During its last session, the Montana legislature legalized a substance powerful enough to unite ranchers and hippies: dirty water.
Household systems that reuse gray water—wastewater that’s never seen a toilet—have captured the attention of ecology-minded urbanites, but Montana farmers have double-dipped for decades. A bill to sanction gray water recapture and use, sponsored by Missoula Representative Michelle Reinhart, passed the divided body as lawmakers seized the opportunity to legitimize a long-standing practice.
But before the bill’s ink even dries, the Graywater Guerrillas, a plumbing improvement outfit originally from Oakland, Calif., have revisions in mind.
Guerrilla Cleo Woelfle-Erskine, who guided an installation last Sunday at the Missoula Urban Demonstration Project (MUD), says retrofitting a house for gray water takes time and effort. “It’d be better if all new construction had the gray and black water separated,” he says, “And there are safe ways to reuse gray water in flood plains, which is still illegal.”
Gray water recycling can reduce household water consumption by up to 50 percent, Woelfle-Erskine says.
MUD’s new system—which filters bathwater through a constructed wetland to remove bacteria—ultimately irrigates an apple tree and rejuvenates the aquifer. But because Missoula has not yet established its own gray water guidelines, the setup may not comply with local building ordinances.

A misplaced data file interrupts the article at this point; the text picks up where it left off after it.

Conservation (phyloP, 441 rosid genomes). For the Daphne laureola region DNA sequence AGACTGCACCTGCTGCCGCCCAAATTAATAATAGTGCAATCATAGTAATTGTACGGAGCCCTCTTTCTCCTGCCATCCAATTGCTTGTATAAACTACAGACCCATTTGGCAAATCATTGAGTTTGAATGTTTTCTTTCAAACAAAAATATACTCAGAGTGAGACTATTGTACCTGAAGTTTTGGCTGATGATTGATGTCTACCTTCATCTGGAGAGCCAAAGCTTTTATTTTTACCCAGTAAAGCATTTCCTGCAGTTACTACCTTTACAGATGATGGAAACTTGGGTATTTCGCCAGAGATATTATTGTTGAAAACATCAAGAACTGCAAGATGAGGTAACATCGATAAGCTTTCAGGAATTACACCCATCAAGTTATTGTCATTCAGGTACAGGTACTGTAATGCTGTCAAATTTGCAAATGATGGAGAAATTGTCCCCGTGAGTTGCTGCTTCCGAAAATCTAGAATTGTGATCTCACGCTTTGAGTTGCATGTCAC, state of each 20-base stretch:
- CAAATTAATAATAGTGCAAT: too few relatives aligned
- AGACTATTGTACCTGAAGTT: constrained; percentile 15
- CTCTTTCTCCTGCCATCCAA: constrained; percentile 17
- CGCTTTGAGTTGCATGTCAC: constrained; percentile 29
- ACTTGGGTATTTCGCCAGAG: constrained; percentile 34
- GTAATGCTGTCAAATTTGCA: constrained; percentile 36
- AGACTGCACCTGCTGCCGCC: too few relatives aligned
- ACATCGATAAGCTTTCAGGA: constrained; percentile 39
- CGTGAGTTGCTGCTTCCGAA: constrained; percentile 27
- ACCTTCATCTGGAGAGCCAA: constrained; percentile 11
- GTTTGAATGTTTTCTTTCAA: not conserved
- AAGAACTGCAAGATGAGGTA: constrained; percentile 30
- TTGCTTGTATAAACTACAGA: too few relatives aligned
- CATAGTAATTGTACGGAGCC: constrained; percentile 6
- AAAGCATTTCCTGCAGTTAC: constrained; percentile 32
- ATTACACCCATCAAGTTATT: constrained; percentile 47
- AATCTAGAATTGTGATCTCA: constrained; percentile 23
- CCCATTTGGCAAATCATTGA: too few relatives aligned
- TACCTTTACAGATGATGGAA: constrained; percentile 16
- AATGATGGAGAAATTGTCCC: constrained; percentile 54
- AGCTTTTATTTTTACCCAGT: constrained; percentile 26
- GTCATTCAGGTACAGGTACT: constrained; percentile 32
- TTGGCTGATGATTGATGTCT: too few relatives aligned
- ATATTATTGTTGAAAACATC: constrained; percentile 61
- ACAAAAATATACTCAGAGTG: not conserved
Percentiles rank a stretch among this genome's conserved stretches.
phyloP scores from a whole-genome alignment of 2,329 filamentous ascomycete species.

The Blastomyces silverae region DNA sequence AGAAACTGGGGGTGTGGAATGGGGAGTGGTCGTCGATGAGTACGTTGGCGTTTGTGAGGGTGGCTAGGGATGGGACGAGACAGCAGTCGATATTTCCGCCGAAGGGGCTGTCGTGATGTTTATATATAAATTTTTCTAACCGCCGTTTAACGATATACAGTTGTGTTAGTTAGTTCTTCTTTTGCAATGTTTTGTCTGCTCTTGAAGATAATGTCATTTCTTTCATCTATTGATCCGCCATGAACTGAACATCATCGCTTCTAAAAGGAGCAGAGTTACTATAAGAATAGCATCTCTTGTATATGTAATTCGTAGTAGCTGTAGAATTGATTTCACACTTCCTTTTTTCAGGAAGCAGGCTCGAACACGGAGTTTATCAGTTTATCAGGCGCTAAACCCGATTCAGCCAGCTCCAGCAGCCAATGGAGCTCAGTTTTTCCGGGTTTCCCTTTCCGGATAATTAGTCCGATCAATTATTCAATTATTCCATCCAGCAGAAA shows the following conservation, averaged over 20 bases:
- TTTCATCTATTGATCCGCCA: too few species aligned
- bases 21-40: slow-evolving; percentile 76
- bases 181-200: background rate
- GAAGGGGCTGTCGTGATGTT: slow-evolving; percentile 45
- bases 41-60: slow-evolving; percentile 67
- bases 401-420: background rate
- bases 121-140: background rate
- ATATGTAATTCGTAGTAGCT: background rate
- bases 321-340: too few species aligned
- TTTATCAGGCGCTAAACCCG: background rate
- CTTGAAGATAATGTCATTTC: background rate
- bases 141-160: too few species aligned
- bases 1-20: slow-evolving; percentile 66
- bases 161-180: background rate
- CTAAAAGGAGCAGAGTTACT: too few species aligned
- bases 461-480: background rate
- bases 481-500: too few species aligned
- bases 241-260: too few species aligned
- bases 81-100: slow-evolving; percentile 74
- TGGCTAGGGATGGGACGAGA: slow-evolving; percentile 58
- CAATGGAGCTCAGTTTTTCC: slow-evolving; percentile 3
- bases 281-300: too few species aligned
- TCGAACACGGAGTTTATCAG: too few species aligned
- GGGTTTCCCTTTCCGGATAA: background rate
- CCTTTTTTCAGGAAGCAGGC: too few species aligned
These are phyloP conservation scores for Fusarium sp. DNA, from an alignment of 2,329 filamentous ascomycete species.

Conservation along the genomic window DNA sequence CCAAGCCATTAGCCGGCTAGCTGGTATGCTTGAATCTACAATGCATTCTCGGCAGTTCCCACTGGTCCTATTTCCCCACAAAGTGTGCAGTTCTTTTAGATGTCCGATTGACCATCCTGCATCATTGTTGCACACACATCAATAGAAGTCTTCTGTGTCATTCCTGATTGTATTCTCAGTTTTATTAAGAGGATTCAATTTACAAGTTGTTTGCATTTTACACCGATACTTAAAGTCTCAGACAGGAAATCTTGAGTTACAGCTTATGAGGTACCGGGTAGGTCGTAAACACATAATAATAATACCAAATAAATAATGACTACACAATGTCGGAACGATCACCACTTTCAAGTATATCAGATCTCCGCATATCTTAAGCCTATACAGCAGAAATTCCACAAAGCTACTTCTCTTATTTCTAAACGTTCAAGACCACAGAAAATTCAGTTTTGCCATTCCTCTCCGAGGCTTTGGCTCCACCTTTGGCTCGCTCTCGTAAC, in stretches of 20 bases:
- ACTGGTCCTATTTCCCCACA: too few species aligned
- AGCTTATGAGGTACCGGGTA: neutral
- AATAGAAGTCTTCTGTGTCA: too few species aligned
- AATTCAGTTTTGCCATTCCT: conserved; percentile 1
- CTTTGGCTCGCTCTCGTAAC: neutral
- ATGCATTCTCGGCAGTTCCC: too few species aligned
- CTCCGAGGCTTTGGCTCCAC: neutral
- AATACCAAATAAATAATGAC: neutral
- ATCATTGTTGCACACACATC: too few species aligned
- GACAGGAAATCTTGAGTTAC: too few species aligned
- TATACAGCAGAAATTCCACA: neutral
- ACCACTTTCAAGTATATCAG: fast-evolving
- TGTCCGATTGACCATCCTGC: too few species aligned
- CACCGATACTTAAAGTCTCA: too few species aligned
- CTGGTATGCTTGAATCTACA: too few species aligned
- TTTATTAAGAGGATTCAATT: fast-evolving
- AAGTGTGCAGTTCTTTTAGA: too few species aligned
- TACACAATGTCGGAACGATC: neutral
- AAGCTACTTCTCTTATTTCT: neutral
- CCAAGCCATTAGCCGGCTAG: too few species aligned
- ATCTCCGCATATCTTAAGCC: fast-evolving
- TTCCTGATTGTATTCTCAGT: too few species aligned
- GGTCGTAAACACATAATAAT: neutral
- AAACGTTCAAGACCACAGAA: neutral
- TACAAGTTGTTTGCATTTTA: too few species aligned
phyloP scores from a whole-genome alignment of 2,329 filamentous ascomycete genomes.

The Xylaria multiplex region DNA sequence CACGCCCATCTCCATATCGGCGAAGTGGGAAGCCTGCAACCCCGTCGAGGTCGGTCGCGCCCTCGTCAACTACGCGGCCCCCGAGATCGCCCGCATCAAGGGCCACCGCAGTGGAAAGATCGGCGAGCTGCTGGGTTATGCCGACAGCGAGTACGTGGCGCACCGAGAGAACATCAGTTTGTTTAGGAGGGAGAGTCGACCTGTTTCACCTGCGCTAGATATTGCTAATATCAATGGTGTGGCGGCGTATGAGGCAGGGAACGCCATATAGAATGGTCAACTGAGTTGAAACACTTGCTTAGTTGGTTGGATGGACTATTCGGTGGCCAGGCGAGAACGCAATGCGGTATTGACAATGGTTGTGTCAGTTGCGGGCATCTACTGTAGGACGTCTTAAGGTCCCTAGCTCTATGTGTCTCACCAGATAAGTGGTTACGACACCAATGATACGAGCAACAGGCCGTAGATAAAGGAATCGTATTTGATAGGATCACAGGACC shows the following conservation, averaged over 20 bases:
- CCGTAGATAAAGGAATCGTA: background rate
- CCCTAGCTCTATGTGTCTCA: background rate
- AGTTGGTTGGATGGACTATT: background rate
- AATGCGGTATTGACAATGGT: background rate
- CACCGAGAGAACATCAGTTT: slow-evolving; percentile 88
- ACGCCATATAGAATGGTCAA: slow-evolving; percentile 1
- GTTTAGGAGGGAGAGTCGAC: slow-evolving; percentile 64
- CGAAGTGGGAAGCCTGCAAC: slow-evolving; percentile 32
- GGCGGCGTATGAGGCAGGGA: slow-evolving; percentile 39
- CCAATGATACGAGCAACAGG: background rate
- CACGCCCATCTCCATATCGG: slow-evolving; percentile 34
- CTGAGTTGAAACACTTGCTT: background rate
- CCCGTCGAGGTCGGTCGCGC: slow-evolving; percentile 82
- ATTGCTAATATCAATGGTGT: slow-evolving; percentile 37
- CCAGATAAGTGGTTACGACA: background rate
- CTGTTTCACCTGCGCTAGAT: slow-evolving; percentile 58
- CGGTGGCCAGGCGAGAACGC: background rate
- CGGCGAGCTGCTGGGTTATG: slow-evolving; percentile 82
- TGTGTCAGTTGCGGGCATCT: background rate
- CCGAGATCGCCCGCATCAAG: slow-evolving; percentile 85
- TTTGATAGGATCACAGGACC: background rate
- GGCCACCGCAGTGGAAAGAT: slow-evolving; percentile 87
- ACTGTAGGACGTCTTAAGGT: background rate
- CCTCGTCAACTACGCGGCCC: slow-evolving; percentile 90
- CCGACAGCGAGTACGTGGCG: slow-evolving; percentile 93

“I think it’s important to do projects that are cutting edge,” explains MUD board and site committee member Tim Skufca.
The installation signals a new direction for MUD, which is known for its tool library and new truck share program.
“My plan and hope is for MUD to return to its roots as a lived-in community,” says Skufca, “In order to generate enough gray water to warrant the system, somebody’s going to have to start taking a lot more showers here.”
As the troupe of fledgling Guerrillas worked into the evening, digging trenches and sump pits, burying wetland containers for maximum insulation, and wrangling pipes through floor joists, Skufca’s vision felt as inevitable as gray’s status as the new green.